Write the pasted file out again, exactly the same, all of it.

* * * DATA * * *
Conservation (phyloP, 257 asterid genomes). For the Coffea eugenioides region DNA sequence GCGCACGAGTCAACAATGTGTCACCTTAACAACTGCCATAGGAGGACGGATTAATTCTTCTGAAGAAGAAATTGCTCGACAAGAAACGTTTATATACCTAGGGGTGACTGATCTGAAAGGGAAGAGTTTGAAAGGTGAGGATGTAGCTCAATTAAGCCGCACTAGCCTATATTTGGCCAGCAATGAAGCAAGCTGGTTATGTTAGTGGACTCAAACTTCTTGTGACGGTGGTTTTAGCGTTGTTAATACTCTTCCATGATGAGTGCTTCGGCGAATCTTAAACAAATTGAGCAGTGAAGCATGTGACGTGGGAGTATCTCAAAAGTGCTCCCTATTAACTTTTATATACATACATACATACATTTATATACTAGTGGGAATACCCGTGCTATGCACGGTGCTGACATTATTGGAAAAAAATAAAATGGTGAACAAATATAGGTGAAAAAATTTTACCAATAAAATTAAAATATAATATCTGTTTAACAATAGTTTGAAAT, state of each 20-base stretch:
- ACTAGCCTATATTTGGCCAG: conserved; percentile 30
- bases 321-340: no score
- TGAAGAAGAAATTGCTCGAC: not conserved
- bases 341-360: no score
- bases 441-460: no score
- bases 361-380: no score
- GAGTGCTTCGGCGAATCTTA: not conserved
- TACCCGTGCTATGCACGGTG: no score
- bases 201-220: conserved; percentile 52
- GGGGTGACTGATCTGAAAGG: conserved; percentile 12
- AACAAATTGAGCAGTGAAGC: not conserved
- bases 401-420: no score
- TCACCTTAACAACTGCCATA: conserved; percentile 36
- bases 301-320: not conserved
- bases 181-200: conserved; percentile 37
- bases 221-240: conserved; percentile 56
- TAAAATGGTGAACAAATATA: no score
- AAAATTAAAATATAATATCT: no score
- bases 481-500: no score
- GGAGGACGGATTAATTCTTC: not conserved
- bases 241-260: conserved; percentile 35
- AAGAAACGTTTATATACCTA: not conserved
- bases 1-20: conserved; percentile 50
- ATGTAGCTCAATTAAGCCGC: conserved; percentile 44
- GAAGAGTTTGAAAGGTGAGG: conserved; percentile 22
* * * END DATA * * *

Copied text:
Conservation (phyloP, 257 asterid genomes). For the Coffea eugenioides region DNA sequence GCGCACGAGTCAACAATGTGTCACCTTAACAACTGCCATAGGAGGACGGATTAATTCTTCTGAAGAAGAAATTGCTCGACAAGAAACGTTTATATACCTAGGGGTGACTGATCTGAAAGGGAAGAGTTTGAAAGGTGAGGATGTAGCTCAATTAAGCCGCACTAGCCTATATTTGGCCAGCAATGAAGCAAGCTGGTTATGTTAGTGGACTCAAACTTCTTGTGACGGTGGTTTTAGCGTTGTTAATACTCTTCCATGATGAGTGCTTCGGCGAATCTTAAACAAATTGAGCAGTGAAGCATGTGACGTGGGAGTATCTCAAAAGTGCTCCCTATTAACTTTTATATACATACATACATACATTTATATACTAGTGGGAATACCCGTGCTATGCACGGTGCTGACATTATTGGAAAAAAATAAAATGGTGAACAAATATAGGTGAAAAAATTTTACCAATAAAATTAAAATATAATATCTGTTTAACAATAGTTTGAAAT, state of each 20-base stretch:
- ACTAGCCTATATTTGGCCAG: conserved; percentile 30
- bases 321-340: no score
- TGAAGAAGAAATTGCTCGAC: not conserved
- bases 341-360: no score
- bases 441-460: no score
- bases 361-380: no score
- GAGTGCTTCGGCGAATCTTA: not conserved
- TACCCGTGCTATGCACGGTG: no score
- bases 201-220: conserved; percentile 52
- GGGGTGACTGATCTGAAAGG: conserved; percentile 12
- AACAAATTGAGCAGTGAAGC: not conserved
- bases 401-420: no score
- TCACCTTAACAACTGCCATA: conserved; percentile 36
- bases 301-320: not conserved
- bases 181-200: conserved; percentile 37
- bases 221-240: conserved; percentile 56
- TAAAATGGTGAACAAATATA: no score
- AAAATTAAAATATAATATCT: no score
- bases 481-500: no score
- GGAGGACGGATTAATTCTTC: not conserved
- bases 241-260: conserved; percentile 35
- AAGAAACGTTTATATACCTA: not conserved
- bases 1-20: conserved; percentile 50
- ATGTAGCTCAATTAAGCCGC: conserved; percentile 44
- GAAGAGTTTGAAAGGTGAGG: conserved; percentile 22